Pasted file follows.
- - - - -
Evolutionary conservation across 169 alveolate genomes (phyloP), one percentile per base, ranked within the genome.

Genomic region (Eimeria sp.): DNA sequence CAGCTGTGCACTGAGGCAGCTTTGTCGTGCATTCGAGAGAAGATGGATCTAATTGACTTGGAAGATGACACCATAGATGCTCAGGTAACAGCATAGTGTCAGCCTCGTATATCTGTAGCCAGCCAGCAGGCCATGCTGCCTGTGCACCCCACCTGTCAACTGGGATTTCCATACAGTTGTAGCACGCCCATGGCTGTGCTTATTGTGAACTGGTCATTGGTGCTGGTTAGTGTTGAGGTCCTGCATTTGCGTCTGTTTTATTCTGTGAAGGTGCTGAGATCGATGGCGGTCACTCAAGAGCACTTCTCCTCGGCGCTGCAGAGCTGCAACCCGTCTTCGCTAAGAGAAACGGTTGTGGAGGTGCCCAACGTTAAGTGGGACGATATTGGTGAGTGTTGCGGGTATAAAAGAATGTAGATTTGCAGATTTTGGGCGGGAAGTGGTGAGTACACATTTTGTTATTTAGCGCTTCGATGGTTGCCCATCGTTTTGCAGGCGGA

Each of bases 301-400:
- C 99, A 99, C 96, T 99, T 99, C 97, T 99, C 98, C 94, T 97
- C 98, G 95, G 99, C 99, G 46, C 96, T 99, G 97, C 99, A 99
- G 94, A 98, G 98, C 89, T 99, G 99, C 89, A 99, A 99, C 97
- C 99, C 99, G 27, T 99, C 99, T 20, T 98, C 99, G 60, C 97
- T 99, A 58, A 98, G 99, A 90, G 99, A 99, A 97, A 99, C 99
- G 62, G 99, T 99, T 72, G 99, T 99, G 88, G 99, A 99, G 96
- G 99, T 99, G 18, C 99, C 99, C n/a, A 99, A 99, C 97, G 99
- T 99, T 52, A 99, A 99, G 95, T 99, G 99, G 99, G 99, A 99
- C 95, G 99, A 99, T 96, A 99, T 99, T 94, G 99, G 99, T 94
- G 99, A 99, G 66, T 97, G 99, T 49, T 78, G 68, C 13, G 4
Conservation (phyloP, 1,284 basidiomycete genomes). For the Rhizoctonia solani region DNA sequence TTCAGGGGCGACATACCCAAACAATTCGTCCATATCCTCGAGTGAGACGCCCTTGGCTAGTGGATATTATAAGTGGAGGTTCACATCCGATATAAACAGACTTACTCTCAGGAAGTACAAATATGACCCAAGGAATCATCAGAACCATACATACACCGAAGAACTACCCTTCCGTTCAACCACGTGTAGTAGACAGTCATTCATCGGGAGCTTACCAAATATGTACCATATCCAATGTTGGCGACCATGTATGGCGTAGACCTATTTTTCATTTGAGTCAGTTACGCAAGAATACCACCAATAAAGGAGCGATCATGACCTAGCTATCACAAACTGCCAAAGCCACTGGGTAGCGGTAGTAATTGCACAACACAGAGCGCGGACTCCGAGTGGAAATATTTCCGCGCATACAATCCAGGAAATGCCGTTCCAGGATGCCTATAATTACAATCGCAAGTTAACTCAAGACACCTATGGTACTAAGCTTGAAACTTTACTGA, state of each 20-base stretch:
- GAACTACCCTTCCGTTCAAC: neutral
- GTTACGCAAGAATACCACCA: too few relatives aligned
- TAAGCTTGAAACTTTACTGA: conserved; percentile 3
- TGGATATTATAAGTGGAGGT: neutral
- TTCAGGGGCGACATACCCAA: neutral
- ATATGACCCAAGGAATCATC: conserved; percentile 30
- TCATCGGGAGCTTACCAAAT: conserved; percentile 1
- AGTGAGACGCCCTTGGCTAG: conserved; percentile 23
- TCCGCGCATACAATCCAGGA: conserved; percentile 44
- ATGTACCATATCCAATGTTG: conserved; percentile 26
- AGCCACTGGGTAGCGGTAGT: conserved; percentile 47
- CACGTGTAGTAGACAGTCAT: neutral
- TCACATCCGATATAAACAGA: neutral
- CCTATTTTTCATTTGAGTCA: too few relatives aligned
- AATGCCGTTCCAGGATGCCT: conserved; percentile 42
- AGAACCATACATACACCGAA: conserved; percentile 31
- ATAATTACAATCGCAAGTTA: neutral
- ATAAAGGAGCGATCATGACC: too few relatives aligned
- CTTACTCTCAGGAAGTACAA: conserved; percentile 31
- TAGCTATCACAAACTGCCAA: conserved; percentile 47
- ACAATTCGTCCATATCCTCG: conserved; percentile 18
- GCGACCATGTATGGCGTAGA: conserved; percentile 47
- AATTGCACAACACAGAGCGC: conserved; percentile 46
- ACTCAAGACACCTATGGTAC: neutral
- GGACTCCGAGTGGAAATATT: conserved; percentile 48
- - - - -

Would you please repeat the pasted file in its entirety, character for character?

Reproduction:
Evolutionary conservation across 169 alveolate genomes (phyloP), one percentile per base, ranked within the genome.

Genomic region (Eimeria sp.): DNA sequence CAGCTGTGCACTGAGGCAGCTTTGTCGTGCATTCGAGAGAAGATGGATCTAATTGACTTGGAAGATGACACCATAGATGCTCAGGTAACAGCATAGTGTCAGCCTCGTATATCTGTAGCCAGCCAGCAGGCCATGCTGCCTGTGCACCCCACCTGTCAACTGGGATTTCCATACAGTTGTAGCACGCCCATGGCTGTGCTTATTGTGAACTGGTCATTGGTGCTGGTTAGTGTTGAGGTCCTGCATTTGCGTCTGTTTTATTCTGTGAAGGTGCTGAGATCGATGGCGGTCACTCAAGAGCACTTCTCCTCGGCGCTGCAGAGCTGCAACCCGTCTTCGCTAAGAGAAACGGTTGTGGAGGTGCCCAACGTTAAGTGGGACGATATTGGTGAGTGTTGCGGGTATAAAAGAATGTAGATTTGCAGATTTTGGGCGGGAAGTGGTGAGTACACATTTTGTTATTTAGCGCTTCGATGGTTGCCCATCGTTTTGCAGGCGGA

Each of bases 301-400:
- C 99, A 99, C 96, T 99, T 99, C 97, T 99, C 98, C 94, T 97
- C 98, G 95, G 99, C 99, G 46, C 96, T 99, G 97, C 99, A 99
- G 94, A 98, G 98, C 89, T 99, G 99, C 89, A 99, A 99, C 97
- C 99, C 99, G 27, T 99, C 99, T 20, T 98, C 99, G 60, C 97
- T 99, A 58, A 98, G 99, A 90, G 99, A 99, A 97, A 99, C 99
- G 62, G 99, T 99, T 72, G 99, T 99, G 88, G 99, A 99, G 96
- G 99, T 99, G 18, C 99, C 99, C n/a, A 99, A 99, C 97, G 99
- T 99, T 52, A 99, A 99, G 95, T 99, G 99, G 99, G 99, A 99
- C 95, G 99, A 99, T 96, A 99, T 99, T 94, G 99, G 99, T 94
- G 99, A 99, G 66, T 97, G 99, T 49, T 78, G 68, C 13, G 4
Conservation (phyloP, 1,284 basidiomycete genomes). For the Rhizoctonia solani region DNA sequence TTCAGGGGCGACATACCCAAACAATTCGTCCATATCCTCGAGTGAGACGCCCTTGGCTAGTGGATATTATAAGTGGAGGTTCACATCCGATATAAACAGACTTACTCTCAGGAAGTACAAATATGACCCAAGGAATCATCAGAACCATACATACACCGAAGAACTACCCTTCCGTTCAACCACGTGTAGTAGACAGTCATTCATCGGGAGCTTACCAAATATGTACCATATCCAATGTTGGCGACCATGTATGGCGTAGACCTATTTTTCATTTGAGTCAGTTACGCAAGAATACCACCAATAAAGGAGCGATCATGACCTAGCTATCACAAACTGCCAAAGCCACTGGGTAGCGGTAGTAATTGCACAACACAGAGCGCGGACTCCGAGTGGAAATATTTCCGCGCATACAATCCAGGAAATGCCGTTCCAGGATGCCTATAATTACAATCGCAAGTTAACTCAAGACACCTATGGTACTAAGCTTGAAACTTTACTGA, state of each 20-base stretch:
- GAACTACCCTTCCGTTCAAC: neutral
- GTTACGCAAGAATACCACCA: too few relatives aligned
- TAAGCTTGAAACTTTACTGA: conserved; percentile 3
- TGGATATTATAAGTGGAGGT: neutral
- TTCAGGGGCGACATACCCAA: neutral
- ATATGACCCAAGGAATCATC: conserved; percentile 30
- TCATCGGGAGCTTACCAAAT: conserved; percentile 1
- AGTGAGACGCCCTTGGCTAG: conserved; percentile 23
- TCCGCGCATACAATCCAGGA: conserved; percentile 44
- ATGTACCATATCCAATGTTG: conserved; percentile 26
- AGCCACTGGGTAGCGGTAGT: conserved; percentile 47
- CACGTGTAGTAGACAGTCAT: neutral
- TCACATCCGATATAAACAGA: neutral
- CCTATTTTTCATTTGAGTCA: too few relatives aligned
- AATGCCGTTCCAGGATGCCT: conserved; percentile 42
- AGAACCATACATACACCGAA: conserved; percentile 31
- ATAATTACAATCGCAAGTTA: neutral
- ATAAAGGAGCGATCATGACC: too few relatives aligned
- CTTACTCTCAGGAAGTACAA: conserved; percentile 31
- TAGCTATCACAAACTGCCAA: conserved; percentile 47
- ACAATTCGTCCATATCCTCG: conserved; percentile 18
- GCGACCATGTATGGCGTAGA: conserved; percentile 47
- AATTGCACAACACAGAGCGC: conserved; percentile 46
- ACTCAAGACACCTATGGTAC: neutral
- GGACTCCGAGTGGAAATATT: conserved; percentile 48